Sandra Beasley

The Translator

He paid me to carry his words

in my mouth—

to give him the cut of sky,

the color of beef.

To give him please.

To give him thank you.

To give him tea kettle, spider, tango.

I ate at his table.

I moved into his basement.

I made a dictionary of sighs—

when to order takeout,

when to play Stravinsky, when

to tell the woman to take her clothes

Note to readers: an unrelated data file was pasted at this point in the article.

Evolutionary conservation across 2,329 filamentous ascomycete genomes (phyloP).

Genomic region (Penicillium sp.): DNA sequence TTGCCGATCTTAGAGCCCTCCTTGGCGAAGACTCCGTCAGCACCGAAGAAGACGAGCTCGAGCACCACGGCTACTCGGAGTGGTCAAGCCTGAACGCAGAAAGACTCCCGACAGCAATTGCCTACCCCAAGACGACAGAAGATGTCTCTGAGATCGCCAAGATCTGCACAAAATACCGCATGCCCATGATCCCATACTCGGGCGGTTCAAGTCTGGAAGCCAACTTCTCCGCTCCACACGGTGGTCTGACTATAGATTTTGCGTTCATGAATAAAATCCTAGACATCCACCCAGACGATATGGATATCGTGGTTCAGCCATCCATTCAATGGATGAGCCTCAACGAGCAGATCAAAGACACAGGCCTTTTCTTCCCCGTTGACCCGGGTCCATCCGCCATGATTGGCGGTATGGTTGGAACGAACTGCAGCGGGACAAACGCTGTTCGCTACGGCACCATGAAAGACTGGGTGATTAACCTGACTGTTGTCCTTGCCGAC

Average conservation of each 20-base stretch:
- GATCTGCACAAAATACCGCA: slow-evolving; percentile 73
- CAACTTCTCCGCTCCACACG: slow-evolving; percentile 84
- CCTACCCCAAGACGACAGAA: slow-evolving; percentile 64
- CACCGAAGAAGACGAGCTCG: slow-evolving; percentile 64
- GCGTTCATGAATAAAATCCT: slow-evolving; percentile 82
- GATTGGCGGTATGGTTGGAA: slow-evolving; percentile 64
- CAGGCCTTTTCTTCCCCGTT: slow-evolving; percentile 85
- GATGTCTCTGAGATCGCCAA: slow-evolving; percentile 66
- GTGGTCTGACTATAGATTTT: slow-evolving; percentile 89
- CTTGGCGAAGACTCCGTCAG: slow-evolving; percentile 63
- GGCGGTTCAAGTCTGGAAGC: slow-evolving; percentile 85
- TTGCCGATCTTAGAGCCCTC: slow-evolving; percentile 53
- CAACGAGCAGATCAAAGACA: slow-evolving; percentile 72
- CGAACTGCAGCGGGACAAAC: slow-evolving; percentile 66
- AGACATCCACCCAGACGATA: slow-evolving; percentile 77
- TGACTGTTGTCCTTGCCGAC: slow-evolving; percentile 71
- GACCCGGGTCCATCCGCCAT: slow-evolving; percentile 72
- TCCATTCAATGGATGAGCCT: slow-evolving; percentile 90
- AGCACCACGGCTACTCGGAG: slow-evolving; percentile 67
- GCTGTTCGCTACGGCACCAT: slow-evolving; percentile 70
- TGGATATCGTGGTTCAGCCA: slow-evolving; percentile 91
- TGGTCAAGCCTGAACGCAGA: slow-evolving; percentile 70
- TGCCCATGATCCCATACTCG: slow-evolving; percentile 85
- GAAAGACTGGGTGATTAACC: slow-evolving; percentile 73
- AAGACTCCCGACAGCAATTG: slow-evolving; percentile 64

and go. Soon he was dying.

I can’t breathe, he said, so I said

I can’t breathe. My heart, he said,

so I said My heart. It was my wrist

the nurse held, my chest

under the stethoscope. I’m sorry,

said the doctor, and my throat

became a coffin

they could not open.



“The Translator” is from I Was the Jukebox (W.W. Norton, 2010).